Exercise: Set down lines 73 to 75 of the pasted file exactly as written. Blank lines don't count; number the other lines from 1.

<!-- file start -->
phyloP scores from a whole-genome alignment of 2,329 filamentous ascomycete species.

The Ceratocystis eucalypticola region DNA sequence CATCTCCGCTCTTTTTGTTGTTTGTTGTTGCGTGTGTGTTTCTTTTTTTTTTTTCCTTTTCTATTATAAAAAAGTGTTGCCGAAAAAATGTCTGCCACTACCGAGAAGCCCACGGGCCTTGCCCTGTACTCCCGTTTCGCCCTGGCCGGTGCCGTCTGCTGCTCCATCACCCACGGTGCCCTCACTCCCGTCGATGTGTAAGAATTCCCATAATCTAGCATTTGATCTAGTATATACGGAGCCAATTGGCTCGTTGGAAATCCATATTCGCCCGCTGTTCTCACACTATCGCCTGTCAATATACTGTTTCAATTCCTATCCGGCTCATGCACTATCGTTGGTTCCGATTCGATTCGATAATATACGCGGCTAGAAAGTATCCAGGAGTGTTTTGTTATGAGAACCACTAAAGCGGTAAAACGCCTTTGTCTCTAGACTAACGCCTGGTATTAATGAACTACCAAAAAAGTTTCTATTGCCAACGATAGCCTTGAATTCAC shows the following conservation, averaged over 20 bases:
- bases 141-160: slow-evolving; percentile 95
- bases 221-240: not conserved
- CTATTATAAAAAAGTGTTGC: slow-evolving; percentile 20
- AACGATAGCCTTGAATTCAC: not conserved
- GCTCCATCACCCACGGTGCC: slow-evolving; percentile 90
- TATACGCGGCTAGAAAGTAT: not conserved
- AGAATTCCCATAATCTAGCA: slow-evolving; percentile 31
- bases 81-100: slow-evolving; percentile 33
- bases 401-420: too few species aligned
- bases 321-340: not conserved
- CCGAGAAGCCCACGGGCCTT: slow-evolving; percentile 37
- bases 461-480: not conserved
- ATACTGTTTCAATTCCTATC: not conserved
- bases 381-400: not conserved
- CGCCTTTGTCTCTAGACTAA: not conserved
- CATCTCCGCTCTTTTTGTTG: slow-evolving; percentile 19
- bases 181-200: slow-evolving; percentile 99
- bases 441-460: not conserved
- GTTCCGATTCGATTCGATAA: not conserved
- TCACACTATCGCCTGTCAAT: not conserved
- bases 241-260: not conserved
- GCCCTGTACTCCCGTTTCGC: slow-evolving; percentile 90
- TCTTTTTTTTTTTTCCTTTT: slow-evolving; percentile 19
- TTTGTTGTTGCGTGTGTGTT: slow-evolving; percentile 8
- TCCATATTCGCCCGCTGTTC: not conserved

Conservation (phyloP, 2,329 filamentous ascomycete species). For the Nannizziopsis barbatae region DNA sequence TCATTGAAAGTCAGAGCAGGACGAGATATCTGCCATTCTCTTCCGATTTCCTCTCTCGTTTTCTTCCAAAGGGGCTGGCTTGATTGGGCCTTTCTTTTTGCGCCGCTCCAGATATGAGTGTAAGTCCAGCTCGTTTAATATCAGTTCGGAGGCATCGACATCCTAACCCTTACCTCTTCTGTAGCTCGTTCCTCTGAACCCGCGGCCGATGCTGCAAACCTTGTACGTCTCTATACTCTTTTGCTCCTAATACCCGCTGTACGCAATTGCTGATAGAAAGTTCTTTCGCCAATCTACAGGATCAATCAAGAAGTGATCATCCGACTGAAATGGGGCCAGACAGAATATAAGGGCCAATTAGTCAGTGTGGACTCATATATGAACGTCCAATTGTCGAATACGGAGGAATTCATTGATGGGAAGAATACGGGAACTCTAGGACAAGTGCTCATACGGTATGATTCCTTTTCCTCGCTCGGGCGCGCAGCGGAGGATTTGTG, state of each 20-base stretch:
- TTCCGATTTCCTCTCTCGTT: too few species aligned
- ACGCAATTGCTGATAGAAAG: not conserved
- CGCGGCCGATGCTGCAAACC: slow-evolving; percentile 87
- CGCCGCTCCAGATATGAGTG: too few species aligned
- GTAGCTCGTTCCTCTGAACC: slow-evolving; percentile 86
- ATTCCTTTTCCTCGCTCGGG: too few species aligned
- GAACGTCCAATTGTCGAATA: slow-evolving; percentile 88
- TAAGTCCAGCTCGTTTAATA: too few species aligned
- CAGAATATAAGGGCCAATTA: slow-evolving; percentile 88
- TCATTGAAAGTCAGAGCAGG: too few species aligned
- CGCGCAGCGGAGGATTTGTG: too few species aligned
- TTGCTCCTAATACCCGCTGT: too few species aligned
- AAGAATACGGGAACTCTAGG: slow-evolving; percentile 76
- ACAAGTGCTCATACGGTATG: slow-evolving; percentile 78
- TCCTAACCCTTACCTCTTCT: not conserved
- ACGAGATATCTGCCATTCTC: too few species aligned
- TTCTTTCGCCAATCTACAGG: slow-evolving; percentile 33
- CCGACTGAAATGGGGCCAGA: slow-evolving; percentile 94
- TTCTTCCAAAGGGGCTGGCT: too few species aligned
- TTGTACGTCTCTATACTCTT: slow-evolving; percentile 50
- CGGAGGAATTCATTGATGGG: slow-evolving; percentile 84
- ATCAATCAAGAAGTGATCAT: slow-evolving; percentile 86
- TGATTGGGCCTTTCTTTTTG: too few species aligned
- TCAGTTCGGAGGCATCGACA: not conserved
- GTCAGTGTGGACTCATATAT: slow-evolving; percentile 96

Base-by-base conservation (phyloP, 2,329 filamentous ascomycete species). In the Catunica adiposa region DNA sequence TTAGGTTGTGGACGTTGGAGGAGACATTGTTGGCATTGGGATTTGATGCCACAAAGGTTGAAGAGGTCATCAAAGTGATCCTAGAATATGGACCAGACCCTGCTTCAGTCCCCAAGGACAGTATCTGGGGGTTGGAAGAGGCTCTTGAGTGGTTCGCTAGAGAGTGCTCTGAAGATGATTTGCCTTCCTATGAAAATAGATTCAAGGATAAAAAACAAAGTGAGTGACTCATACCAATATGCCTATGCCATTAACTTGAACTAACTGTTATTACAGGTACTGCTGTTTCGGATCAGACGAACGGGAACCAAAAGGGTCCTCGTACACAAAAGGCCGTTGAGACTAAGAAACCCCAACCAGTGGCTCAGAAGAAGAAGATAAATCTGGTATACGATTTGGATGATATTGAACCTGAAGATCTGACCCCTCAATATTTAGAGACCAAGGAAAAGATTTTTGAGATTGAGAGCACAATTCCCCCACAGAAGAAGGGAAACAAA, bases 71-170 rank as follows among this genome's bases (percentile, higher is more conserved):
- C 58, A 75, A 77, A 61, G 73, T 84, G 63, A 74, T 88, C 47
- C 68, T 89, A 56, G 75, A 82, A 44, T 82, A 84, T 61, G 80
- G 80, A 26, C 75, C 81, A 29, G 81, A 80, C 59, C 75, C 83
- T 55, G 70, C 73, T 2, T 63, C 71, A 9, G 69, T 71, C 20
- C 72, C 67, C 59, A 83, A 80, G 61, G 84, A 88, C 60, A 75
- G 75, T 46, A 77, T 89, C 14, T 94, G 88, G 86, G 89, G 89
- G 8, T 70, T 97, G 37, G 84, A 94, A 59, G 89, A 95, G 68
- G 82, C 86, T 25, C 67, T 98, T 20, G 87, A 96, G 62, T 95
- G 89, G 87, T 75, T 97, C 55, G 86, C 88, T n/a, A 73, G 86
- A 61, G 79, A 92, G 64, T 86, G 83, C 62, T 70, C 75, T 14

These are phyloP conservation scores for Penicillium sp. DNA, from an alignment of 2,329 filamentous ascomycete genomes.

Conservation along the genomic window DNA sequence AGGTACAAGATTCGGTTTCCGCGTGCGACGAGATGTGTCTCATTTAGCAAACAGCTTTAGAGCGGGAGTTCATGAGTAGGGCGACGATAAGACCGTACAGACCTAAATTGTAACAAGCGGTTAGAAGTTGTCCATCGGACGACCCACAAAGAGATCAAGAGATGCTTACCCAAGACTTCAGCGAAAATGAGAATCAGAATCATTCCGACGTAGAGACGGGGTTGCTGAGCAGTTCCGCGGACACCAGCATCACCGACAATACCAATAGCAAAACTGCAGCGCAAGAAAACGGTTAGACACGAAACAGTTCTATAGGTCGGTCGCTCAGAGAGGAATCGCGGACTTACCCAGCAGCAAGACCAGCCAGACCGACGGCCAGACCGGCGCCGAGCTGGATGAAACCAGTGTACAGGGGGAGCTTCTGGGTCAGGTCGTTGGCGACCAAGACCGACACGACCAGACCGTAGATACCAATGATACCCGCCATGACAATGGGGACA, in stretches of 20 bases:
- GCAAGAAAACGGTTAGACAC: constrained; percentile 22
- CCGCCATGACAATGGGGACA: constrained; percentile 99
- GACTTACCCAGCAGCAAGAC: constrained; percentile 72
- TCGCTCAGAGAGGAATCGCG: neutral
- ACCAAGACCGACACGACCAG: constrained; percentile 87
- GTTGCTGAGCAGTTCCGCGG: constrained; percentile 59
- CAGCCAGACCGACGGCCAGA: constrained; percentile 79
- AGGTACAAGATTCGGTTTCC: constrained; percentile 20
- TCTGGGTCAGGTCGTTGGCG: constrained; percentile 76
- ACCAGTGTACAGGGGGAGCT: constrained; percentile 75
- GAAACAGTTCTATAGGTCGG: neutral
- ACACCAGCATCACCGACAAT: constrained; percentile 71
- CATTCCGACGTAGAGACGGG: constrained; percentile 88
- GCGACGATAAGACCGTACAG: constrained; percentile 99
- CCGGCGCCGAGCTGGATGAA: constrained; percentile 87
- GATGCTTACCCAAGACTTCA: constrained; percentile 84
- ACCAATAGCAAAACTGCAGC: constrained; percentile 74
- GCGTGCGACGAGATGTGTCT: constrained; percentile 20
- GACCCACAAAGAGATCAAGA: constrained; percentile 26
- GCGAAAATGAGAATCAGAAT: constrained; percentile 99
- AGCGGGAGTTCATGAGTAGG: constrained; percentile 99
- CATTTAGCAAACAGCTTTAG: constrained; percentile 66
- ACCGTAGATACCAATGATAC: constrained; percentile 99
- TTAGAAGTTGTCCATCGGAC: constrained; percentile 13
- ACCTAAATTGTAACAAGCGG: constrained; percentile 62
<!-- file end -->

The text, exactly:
- CAGCCAGACCGACGGCCAGA: constrained; percentile 79
- AGGTACAAGATTCGGTTTCC: constrained; percentile 20
- TCTGGGTCAGGTCGTTGGCG: constrained; percentile 76